Quest, KQED’s multimedia science journalism and education project backed by a $2.5 million grant from the National Science Foundation, is seeking more public media reporting partners.
The initiative, which began in 2007 at the San Francisco pubcaster and expanded into a nationwide partnership in 2011, premieres its latest season Oct. 16.
New episodes put a sharper focus on the science of sustainability and introduce a new host, a revamped website and coverage produced by six partner stations on topics such as water, food, energy, climate and biodiversity.
Focus-group research conducted with the participating stations showed that sustainability “really matters to their members,” said Jason Black, executive producer. It “is really the defining topic of our time — the sustainability of life on the planet, and the threats facing the systems that sustain it.”
In addition to KQED, stations partnering to produce the new shows include NET in Lincoln, Neb.; UNC-TV, Research Triangle Park, N.C.; KCTS, Seattle; WVIZ ideastream, Cleveland; and Wisconsin’s public radio and TV networks.
The new host, journalist and educator Simran Sethi, brings expertise and some buzz to the production. Vanity Fair dubbed her “the environmental messenger,” and the Guardian newspaper named her a “top 10 eco-hero.” Sethi is writing a book about the loss of biodiversity in the food supply.
Black, who has a filmmaking background, originally joined KQED in 2011 as Quest’s business manager and helped the station transition the project through hub piloting, a CPB-backed effort to develop a collaborative production process with other stations. He also co-wrote the proposal for the NSF grant, which was awarded late last year.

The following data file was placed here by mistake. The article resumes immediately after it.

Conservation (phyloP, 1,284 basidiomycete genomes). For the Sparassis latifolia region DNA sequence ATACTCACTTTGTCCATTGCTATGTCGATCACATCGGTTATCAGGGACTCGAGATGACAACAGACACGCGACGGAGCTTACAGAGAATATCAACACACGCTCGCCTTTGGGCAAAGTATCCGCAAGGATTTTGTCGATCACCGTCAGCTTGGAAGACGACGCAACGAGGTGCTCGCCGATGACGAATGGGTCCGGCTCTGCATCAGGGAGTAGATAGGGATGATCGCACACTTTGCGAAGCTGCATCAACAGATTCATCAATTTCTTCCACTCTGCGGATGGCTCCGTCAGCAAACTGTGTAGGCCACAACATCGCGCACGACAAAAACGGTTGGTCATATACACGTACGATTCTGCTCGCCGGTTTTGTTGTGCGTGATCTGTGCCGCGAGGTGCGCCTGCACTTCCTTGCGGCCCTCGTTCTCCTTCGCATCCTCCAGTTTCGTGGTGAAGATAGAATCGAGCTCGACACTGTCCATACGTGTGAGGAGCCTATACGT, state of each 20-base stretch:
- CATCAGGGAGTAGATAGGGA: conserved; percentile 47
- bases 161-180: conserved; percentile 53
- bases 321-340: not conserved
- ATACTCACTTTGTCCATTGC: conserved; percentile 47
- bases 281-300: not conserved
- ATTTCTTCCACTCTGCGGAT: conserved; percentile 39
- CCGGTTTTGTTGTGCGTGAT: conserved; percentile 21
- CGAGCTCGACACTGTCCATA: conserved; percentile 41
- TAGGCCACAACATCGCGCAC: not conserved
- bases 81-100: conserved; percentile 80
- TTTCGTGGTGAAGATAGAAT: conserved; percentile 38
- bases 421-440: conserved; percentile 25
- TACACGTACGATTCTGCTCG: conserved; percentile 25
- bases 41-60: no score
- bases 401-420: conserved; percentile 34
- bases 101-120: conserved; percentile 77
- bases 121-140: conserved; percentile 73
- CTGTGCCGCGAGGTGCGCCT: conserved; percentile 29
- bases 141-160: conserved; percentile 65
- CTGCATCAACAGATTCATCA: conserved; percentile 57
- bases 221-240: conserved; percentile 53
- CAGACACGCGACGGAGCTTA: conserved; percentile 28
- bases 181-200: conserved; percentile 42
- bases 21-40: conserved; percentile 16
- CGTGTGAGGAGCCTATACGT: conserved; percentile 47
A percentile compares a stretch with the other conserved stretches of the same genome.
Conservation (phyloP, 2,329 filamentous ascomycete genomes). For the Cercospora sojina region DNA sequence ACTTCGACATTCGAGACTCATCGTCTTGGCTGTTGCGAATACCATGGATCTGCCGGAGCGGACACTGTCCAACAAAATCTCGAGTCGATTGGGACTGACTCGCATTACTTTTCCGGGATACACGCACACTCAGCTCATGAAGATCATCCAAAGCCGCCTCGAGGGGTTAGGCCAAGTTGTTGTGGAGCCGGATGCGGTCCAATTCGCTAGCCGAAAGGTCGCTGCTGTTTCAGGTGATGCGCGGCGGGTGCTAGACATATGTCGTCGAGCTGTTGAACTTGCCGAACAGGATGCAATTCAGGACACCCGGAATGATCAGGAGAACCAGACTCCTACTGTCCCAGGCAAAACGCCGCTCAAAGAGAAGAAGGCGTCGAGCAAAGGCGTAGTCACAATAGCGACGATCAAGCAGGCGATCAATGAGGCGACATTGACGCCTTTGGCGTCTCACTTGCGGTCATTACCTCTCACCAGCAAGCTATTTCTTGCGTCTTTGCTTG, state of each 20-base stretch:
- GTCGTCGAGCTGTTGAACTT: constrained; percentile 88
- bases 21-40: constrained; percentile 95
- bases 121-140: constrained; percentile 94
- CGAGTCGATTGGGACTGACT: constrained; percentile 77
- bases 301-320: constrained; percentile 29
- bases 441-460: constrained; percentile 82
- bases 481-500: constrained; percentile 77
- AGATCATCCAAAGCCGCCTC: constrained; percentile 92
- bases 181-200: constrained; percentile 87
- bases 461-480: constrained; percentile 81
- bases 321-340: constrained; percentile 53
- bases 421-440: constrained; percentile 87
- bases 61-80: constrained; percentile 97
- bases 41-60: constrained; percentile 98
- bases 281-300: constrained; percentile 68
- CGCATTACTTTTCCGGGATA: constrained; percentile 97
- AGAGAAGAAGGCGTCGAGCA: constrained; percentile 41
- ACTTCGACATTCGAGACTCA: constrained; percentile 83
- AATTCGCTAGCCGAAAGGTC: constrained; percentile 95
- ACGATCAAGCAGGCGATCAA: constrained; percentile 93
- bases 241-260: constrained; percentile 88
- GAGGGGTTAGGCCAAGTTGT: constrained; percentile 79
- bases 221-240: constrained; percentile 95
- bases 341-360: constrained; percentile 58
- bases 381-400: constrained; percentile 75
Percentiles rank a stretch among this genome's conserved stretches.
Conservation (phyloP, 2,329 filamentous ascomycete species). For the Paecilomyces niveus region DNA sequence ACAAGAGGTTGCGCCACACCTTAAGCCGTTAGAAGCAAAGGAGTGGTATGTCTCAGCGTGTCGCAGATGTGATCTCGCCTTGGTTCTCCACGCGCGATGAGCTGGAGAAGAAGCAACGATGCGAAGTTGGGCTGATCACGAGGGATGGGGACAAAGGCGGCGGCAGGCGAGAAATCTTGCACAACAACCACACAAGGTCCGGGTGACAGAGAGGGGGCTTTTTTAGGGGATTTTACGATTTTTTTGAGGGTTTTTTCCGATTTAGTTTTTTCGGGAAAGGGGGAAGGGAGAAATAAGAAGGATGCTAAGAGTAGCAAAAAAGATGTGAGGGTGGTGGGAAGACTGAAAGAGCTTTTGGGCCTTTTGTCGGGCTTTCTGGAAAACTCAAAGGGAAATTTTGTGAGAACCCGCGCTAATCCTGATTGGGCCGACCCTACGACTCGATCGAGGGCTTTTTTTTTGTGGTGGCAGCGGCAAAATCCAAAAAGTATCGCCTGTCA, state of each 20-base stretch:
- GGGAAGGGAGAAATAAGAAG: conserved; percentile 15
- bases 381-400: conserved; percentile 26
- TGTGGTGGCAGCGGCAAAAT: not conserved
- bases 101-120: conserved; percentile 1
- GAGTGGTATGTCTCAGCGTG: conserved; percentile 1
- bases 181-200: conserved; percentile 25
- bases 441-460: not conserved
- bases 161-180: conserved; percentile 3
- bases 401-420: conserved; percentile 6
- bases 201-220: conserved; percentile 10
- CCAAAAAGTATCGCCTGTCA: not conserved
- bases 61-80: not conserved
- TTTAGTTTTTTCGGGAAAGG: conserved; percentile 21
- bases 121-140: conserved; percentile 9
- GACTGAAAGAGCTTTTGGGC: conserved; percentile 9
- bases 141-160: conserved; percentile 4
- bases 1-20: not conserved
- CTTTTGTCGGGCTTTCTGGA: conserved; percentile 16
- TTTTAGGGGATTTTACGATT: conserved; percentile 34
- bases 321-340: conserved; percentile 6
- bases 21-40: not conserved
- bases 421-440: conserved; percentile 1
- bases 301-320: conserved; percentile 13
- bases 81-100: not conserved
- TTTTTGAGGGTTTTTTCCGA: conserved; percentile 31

The two-year grant covers staff costs for Black and two other full-timers at KQED, as well as six full-time coordinating station producers. In addition, one KQED-based part-timer produces social media, and an education team leader at UNC-TV is working to tie series content to Next Generation Science Standards that were drafted by a consortium of 26 state education agencies.
The first year of NSF funding also supported setup of new technical systems and processes for managing editorial flow. “We’ve been working toward full collaboration since the project started,” Black said. “It’s the stations’ project now — everybody has ownership.” Partners upload content to a central cloud-based repository, and editors check for accuracy and ensure stories don’t overlap.
Since January, partners have produced more than 50 online feature articles, 12 TV segments, four online videos, five radio features and four half-hour programs, with another TV show to debut later this month. Upcoming coverage examines efforts to save Lake Tahoe in Nevada and California, urban farming projects in Milwaukee, a project rebuilding oyster reefs in North Carolina, and fracking in Ohio. For now, partner stations are broadcasting the shows locally, but a larger package of programs may be offered nationally next year.
“Everything we’ve built is scalable, with the idea that adding stations does not add a lot of cost,” Black said, emphasizing that Quest is “actively looking” to recruit more stations. The team wants to expand regional coverage by bringing on partners from the Gulf Coast, Arizona, the Northeast and Florida, he said.
Partner stations are pondering another type of long-term sustainability: their own. Three months ago, Black said, stations assembled a development team that compiled a list of 50 potential funders and developed a template letter to approach foundations.
“We’re also asking the NSF to help us make a broader impact with grant support to deepen station roots into their education communities,” he said.
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